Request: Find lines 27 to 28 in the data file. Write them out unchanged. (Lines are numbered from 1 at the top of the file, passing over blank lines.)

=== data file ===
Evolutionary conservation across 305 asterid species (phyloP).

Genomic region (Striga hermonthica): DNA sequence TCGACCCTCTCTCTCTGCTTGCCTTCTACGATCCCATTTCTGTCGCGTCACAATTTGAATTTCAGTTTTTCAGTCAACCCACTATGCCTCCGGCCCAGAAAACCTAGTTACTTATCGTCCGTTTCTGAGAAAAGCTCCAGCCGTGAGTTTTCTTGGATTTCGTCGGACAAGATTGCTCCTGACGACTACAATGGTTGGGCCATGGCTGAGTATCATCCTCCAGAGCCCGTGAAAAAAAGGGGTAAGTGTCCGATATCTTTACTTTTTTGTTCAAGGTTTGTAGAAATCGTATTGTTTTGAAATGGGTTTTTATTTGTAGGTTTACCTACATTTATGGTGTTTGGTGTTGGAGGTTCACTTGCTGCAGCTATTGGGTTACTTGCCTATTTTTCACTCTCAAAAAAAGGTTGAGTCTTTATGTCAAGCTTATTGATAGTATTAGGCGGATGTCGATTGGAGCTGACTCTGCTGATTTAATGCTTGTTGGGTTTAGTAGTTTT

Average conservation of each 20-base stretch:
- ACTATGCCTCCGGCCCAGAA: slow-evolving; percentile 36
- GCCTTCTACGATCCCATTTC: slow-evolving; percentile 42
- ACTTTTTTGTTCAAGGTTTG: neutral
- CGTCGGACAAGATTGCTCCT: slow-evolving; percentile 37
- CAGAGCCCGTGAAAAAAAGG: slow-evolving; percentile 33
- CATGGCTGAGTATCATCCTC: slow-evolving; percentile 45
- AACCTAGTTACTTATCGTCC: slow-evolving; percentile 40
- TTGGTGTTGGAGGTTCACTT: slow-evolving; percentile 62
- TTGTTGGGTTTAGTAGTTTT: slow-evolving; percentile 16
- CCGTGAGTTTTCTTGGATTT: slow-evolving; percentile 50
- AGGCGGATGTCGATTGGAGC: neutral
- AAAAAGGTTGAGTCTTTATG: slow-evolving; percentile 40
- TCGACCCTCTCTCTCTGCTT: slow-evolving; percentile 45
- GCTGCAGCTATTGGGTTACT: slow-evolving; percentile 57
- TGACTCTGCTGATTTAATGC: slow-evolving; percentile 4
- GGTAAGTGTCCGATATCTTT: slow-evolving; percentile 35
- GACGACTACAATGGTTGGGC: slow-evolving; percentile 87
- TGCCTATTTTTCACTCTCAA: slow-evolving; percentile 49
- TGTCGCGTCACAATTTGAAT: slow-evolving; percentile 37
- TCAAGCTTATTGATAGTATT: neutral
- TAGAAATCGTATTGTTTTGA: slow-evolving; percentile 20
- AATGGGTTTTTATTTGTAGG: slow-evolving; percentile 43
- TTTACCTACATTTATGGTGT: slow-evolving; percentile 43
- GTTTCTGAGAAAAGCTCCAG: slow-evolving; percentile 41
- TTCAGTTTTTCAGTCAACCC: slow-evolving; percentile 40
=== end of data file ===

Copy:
- GTTTCTGAGAAAAGCTCCAG: slow-evolving; percentile 41
- TTCAGTTTTTCAGTCAACCC: slow-evolving; percentile 40